By: Daniel | Founder
In the wake of the murder of George Floyd, something shifted.
It felt as though America was collectively jolted from its colorblind slumber, into a racial reckoning that was long overdue. To be clear, racism isn’t new — it’s been alive and well since the founding of our country — but following the experiences that captured the nation including the murders of George Floyd, Breonna Taylor, Ahmaud Arbery, Elijah McClain, Jacob Blake, and countless others, ignoring the reality of racism and police brutality proved no longer a viable option. The silent were publicly asked to use their voices, and the “woke ones” were challenged to be even more educated, engaged, and evolved.
From Blackout Tuesday, to the public statements and commitments made by companies at both a national and global level, from manic social media posting, to books about race flying to the top of “best seller” lists, from nationwide protests, to players from professional sports teams advocating for justice and refusing to play in light of the current climate, race now existed as top of mind rather than a distant afterthought.
It’s interesting to me because I’ve been Black since birth… (obviously)… but never in my life have I seen as many people want to talk about their relationship with Blackness, Whiteness and everything in between, as I experienced earlier this year.
On a personal note, it felt somewhere in between great and terrible. Yes, I was grateful to see consistent dialogue about the Black experience happening all around me, but at the same time, the debates about the validity of said experience, coupled with the frequent fumbles that came along with people engaging said conversation for the first time, were often hard to swallow. It was almost as if the collective trauma of the Black experience was being played on repeat, and while living it wasn’t unfamiliar, being surrounded and having others consumed by it was.
Some days I felt invigorated, others I felt exhausted, but every day, I felt engaged, because I knew we were in the midst of a meaningful moment; one I most certainly wanted to meet wholeheartedly.
When I observed the collective conversation about Diversity, Equity, and Inclusion, I felt like something was missing. Yes, some conversations were happening, but the kinds of conversations that I wanted to see were not. People were still getting body-slammed in the comments section and worrying about “saying the wrong thing”, all while missing the human experience and necessary internal work required to see true connectedness and transformation.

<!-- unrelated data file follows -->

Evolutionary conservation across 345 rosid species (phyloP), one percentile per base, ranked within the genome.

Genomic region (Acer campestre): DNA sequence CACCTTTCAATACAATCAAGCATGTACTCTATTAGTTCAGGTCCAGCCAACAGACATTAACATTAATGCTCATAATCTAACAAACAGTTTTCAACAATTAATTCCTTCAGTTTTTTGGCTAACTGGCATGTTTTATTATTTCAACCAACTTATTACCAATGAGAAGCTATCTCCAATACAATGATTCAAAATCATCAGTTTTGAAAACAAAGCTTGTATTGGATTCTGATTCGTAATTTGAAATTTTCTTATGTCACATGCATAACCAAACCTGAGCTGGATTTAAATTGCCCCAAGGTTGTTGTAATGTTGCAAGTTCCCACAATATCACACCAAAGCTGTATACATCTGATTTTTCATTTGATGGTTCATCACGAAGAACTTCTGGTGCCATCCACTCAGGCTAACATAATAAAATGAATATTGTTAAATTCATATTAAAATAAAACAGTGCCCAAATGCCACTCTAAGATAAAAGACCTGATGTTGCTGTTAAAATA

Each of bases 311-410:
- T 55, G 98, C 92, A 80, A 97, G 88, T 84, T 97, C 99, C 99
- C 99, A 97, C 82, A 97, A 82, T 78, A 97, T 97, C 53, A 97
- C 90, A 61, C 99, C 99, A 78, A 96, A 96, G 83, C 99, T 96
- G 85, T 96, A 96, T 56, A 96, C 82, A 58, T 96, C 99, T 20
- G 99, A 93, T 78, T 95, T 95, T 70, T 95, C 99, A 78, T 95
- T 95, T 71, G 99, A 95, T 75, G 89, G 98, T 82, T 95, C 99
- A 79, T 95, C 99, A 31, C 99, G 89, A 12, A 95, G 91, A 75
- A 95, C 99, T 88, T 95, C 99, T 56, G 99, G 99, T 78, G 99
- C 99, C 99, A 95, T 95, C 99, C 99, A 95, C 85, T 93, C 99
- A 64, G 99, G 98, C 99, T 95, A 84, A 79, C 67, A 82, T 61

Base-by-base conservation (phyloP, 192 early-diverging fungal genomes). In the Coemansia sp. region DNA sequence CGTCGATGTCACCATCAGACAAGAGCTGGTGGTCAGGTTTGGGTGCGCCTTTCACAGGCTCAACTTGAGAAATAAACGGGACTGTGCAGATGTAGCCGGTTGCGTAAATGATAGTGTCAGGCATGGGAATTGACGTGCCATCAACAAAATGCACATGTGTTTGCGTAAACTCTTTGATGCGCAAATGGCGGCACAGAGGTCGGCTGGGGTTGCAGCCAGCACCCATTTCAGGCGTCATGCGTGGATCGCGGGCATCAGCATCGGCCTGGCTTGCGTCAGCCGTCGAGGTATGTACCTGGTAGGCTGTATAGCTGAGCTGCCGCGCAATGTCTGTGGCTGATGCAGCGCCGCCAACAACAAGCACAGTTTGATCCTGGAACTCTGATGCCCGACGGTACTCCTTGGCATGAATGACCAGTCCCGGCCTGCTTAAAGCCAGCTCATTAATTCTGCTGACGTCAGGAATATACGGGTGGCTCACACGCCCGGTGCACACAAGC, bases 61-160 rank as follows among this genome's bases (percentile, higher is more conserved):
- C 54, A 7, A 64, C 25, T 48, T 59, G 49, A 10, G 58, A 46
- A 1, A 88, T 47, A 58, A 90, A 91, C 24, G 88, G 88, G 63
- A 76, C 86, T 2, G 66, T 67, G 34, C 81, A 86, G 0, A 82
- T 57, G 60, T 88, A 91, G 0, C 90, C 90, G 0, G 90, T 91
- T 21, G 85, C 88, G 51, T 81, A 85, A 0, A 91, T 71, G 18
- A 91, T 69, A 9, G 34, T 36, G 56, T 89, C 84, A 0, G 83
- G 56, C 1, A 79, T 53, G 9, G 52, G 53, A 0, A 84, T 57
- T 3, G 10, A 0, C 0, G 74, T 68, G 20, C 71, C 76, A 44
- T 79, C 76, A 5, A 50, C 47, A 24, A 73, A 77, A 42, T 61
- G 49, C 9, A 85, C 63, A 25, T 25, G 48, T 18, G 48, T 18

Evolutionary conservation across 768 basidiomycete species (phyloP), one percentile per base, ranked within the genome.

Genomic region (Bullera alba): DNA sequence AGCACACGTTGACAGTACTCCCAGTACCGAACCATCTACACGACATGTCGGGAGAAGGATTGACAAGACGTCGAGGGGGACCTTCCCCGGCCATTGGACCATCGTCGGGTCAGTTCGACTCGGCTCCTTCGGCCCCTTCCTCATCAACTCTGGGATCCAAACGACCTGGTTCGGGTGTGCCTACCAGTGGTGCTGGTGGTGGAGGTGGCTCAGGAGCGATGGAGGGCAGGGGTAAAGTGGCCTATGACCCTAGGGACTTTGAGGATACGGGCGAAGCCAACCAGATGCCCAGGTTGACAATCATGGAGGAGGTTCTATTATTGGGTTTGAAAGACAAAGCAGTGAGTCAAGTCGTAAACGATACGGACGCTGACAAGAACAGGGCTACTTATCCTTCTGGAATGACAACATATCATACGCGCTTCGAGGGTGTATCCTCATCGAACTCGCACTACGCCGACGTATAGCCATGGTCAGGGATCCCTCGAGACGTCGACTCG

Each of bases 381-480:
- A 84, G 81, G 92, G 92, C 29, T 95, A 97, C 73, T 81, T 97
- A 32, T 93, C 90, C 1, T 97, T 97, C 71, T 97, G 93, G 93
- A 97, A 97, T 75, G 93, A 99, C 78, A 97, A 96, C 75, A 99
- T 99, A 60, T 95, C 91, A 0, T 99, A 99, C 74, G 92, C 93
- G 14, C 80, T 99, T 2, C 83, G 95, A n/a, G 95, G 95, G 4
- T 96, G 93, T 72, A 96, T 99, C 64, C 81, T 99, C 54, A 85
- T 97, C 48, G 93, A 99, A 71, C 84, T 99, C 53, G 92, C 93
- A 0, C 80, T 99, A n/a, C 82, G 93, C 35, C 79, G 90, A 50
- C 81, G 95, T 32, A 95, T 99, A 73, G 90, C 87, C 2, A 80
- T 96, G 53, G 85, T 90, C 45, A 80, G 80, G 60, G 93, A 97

For me, I wanted to have conversations that centered on courage, empathy, increased awareness, personal responsibility, and individual + collective action. I wanted to have conversations about the conscious and subconscious ways we’ve all contributed to our shared reality. I wanted to have conversations that humanized Diversity, Equity, and Inclusion (DEI), and moved it from transactional and on trend, to transformational and transcendent. I wanted to have conversations that moved people, and ultimately, that moved the world.
And so I started Courage Collective to do exactly that.
Thankfully, my incredible friends and Co-Founders Lauren & Nani were deeply passionate about this work, and willing to dive in and bring the vision of Courage Collective to life. In their own way, they’ve both been meaningfully invested in DEI conversations for over a decade, and were eager to lean in, and guide others through this often challenging, dimensional, and intentional work.
This dream team is making meaningful conversations happen and putting empathy and education into action. I couldn’t be more proud and thankful to work with such exceptional people.
And why The Courage Collective? Well, I believe in Courage. I believe it’s a transcendent idea. I believe that anyone who has ever moved or impacted the world in a significant way had to embody courage and become the dream they believed in.
And if we’re going to see meaningful change and transformation in my lifetime, I’m convinced it will require courage as well. Above all, though, the thing I love most about courage is that it’s always relevant — whether you’re young or old, whether that moment is simple or heroic, courage is always an option.
So I’ll leave you with this: when courageous people meet courageous moments, it moves and impacts the world. We’re ready and willing to meet this moment, and hopefully you are, too.